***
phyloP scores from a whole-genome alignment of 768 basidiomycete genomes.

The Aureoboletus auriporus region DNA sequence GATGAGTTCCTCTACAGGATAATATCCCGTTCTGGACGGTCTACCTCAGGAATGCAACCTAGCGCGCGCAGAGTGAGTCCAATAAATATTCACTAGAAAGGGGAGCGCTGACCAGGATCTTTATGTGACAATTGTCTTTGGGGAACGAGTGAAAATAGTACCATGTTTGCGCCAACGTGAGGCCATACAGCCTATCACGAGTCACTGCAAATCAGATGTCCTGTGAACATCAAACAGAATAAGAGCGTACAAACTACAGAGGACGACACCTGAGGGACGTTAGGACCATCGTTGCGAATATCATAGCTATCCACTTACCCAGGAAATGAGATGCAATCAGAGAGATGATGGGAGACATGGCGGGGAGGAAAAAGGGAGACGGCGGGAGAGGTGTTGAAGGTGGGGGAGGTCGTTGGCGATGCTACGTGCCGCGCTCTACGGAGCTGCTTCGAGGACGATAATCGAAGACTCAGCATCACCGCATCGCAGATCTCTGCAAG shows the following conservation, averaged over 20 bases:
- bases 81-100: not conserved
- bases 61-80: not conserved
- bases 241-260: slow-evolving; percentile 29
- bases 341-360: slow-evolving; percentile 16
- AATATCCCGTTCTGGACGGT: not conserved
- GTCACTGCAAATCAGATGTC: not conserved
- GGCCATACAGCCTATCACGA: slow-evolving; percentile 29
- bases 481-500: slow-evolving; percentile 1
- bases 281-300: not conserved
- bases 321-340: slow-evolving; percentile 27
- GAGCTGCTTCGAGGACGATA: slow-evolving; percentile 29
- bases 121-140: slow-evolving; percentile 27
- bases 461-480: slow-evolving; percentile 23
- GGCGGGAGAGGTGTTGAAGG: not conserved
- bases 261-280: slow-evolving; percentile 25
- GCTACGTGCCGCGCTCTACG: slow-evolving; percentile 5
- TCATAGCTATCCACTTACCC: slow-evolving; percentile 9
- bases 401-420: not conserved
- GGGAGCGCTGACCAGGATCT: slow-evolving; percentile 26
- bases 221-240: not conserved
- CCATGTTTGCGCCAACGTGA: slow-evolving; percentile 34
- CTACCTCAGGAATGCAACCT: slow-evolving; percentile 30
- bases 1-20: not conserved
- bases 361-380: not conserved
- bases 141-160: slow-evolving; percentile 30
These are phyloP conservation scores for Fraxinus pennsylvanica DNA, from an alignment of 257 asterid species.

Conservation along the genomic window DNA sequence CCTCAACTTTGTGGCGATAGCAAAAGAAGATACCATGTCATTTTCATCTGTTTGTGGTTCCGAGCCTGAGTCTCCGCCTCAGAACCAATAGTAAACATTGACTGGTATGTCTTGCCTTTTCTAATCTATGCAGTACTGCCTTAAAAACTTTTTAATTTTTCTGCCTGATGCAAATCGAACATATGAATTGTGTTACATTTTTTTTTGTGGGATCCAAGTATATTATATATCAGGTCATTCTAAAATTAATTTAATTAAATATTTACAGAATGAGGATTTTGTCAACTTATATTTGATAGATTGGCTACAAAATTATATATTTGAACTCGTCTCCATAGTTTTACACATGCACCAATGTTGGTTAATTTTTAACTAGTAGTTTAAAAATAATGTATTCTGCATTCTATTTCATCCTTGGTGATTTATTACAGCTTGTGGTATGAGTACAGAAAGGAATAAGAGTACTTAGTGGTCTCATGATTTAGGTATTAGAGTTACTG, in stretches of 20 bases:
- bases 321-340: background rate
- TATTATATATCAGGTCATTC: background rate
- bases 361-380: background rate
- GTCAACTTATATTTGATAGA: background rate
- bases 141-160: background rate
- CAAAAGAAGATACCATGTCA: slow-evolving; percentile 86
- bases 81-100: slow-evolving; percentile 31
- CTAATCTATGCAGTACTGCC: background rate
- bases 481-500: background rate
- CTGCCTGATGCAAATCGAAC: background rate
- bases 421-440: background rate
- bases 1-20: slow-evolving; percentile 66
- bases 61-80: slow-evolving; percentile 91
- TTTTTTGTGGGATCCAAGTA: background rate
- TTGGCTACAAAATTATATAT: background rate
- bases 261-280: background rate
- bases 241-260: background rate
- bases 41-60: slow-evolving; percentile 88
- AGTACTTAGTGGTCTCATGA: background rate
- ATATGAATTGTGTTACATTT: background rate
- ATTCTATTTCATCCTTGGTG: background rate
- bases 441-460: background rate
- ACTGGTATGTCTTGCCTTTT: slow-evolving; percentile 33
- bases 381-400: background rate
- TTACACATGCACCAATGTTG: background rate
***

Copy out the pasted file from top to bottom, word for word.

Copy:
phyloP scores from a whole-genome alignment of 768 basidiomycete genomes.

The Aureoboletus auriporus region DNA sequence GATGAGTTCCTCTACAGGATAATATCCCGTTCTGGACGGTCTACCTCAGGAATGCAACCTAGCGCGCGCAGAGTGAGTCCAATAAATATTCACTAGAAAGGGGAGCGCTGACCAGGATCTTTATGTGACAATTGTCTTTGGGGAACGAGTGAAAATAGTACCATGTTTGCGCCAACGTGAGGCCATACAGCCTATCACGAGTCACTGCAAATCAGATGTCCTGTGAACATCAAACAGAATAAGAGCGTACAAACTACAGAGGACGACACCTGAGGGACGTTAGGACCATCGTTGCGAATATCATAGCTATCCACTTACCCAGGAAATGAGATGCAATCAGAGAGATGATGGGAGACATGGCGGGGAGGAAAAAGGGAGACGGCGGGAGAGGTGTTGAAGGTGGGGGAGGTCGTTGGCGATGCTACGTGCCGCGCTCTACGGAGCTGCTTCGAGGACGATAATCGAAGACTCAGCATCACCGCATCGCAGATCTCTGCAAG shows the following conservation, averaged over 20 bases:
- bases 81-100: not conserved
- bases 61-80: not conserved
- bases 241-260: slow-evolving; percentile 29
- bases 341-360: slow-evolving; percentile 16
- AATATCCCGTTCTGGACGGT: not conserved
- GTCACTGCAAATCAGATGTC: not conserved
- GGCCATACAGCCTATCACGA: slow-evolving; percentile 29
- bases 481-500: slow-evolving; percentile 1
- bases 281-300: not conserved
- bases 321-340: slow-evolving; percentile 27
- GAGCTGCTTCGAGGACGATA: slow-evolving; percentile 29
- bases 121-140: slow-evolving; percentile 27
- bases 461-480: slow-evolving; percentile 23
- GGCGGGAGAGGTGTTGAAGG: not conserved
- bases 261-280: slow-evolving; percentile 25
- GCTACGTGCCGCGCTCTACG: slow-evolving; percentile 5
- TCATAGCTATCCACTTACCC: slow-evolving; percentile 9
- bases 401-420: not conserved
- GGGAGCGCTGACCAGGATCT: slow-evolving; percentile 26
- bases 221-240: not conserved
- CCATGTTTGCGCCAACGTGA: slow-evolving; percentile 34
- CTACCTCAGGAATGCAACCT: slow-evolving; percentile 30
- bases 1-20: not conserved
- bases 361-380: not conserved
- bases 141-160: slow-evolving; percentile 30
These are phyloP conservation scores for Fraxinus pennsylvanica DNA, from an alignment of 257 asterid species.

Conservation along the genomic window DNA sequence CCTCAACTTTGTGGCGATAGCAAAAGAAGATACCATGTCATTTTCATCTGTTTGTGGTTCCGAGCCTGAGTCTCCGCCTCAGAACCAATAGTAAACATTGACTGGTATGTCTTGCCTTTTCTAATCTATGCAGTACTGCCTTAAAAACTTTTTAATTTTTCTGCCTGATGCAAATCGAACATATGAATTGTGTTACATTTTTTTTTGTGGGATCCAAGTATATTATATATCAGGTCATTCTAAAATTAATTTAATTAAATATTTACAGAATGAGGATTTTGTCAACTTATATTTGATAGATTGGCTACAAAATTATATATTTGAACTCGTCTCCATAGTTTTACACATGCACCAATGTTGGTTAATTTTTAACTAGTAGTTTAAAAATAATGTATTCTGCATTCTATTTCATCCTTGGTGATTTATTACAGCTTGTGGTATGAGTACAGAAAGGAATAAGAGTACTTAGTGGTCTCATGATTTAGGTATTAGAGTTACTG, in stretches of 20 bases:
- bases 321-340: background rate
- TATTATATATCAGGTCATTC: background rate
- bases 361-380: background rate
- GTCAACTTATATTTGATAGA: background rate
- bases 141-160: background rate
- CAAAAGAAGATACCATGTCA: slow-evolving; percentile 86
- bases 81-100: slow-evolving; percentile 31
- CTAATCTATGCAGTACTGCC: background rate
- bases 481-500: background rate
- CTGCCTGATGCAAATCGAAC: background rate
- bases 421-440: background rate
- bases 1-20: slow-evolving; percentile 66
- bases 61-80: slow-evolving; percentile 91
- TTTTTTGTGGGATCCAAGTA: background rate
- TTGGCTACAAAATTATATAT: background rate
- bases 261-280: background rate
- bases 241-260: background rate
- bases 41-60: slow-evolving; percentile 88
- AGTACTTAGTGGTCTCATGA: background rate
- ATATGAATTGTGTTACATTT: background rate
- ATTCTATTTCATCCTTGGTG: background rate
- bases 441-460: background rate
- ACTGGTATGTCTTGCCTTTT: slow-evolving; percentile 33
- bases 381-400: background rate
- TTACACATGCACCAATGTTG: background rate